We’re prepping for this year’s Mardi Gras, which happens on Fat Tuesday aka February 21st.
“The origins of Mardi Gras can be traced to medieval Europe, passing through Rome and Venice in the 17th and 18th centuries to the French House of the Bourbons. From here, the traditional revelry of “Boeuf Gras,” or fatted calf, followed France to her colonies. By the late 1830s, New Orleans held street processions of maskers with carriages and horseback riders to celebrate Mardi Gras. Dazzling gaslight torches, or “flambeaux,” lit the way for the krewe’s members and lent each event an exciting air of romance and festivity”
What about King Cake? Or the floats and beads?
The name “King Cake” is derived from the Three Wise Men in the Bible, who came bearing gifts for Baby Jesus on the Twelfth Night. King cake is first served on King’s Day (January 6) and lasts through the eve of Mardi Gras to celebrate the coming of the three kings, as well as to honor them with a sweet homage to their jeweled crowns. The baby can be known as an homage to baby Jesus, or it serves the purpose that whoever found the trinket in their slice of cake would be crowned the king or queen of the balls leading up to the lavish finale on Mardi Gras.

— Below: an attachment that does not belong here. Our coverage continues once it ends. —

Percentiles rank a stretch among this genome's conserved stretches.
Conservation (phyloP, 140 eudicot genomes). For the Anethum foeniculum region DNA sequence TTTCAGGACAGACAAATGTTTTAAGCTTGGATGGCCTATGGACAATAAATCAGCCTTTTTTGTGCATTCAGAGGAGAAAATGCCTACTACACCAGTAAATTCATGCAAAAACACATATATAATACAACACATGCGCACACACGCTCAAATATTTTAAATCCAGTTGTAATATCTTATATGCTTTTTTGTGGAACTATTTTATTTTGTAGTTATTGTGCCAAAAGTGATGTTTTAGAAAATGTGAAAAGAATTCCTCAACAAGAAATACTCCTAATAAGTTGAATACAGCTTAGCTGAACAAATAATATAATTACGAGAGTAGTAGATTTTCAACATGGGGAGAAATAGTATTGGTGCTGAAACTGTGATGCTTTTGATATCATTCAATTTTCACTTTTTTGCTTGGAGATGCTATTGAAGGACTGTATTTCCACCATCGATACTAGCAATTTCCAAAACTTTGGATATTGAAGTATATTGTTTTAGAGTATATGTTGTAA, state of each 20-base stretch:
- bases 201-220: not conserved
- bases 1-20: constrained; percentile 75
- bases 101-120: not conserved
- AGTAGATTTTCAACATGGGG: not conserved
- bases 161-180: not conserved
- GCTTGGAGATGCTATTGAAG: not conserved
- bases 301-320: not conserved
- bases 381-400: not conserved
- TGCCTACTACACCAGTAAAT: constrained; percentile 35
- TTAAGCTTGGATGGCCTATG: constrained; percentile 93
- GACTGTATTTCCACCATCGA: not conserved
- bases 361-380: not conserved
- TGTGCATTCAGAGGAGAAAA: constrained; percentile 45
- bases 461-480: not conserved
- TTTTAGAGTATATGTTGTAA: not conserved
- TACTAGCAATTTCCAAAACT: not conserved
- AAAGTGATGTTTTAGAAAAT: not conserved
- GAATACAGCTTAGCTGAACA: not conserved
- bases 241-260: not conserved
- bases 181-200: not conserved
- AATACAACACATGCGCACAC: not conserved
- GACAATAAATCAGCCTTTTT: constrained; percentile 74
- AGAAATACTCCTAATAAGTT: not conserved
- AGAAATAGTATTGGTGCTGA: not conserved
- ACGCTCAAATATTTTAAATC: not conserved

The beads have been passed out since the 1920s when Rex and a few other krewes began handing out tiny trinkets to the parade followers.
The first floats appeared in the mid-1800s as decorated horse-drawn carriages and wagons. These carriages were accompanied by young men who carried torches to light the way for the route. These men are called “Flambeauxs,” and they continue to light the way for Mardi Gras’ nighttime parades.
Celebrate in Fairhope this year!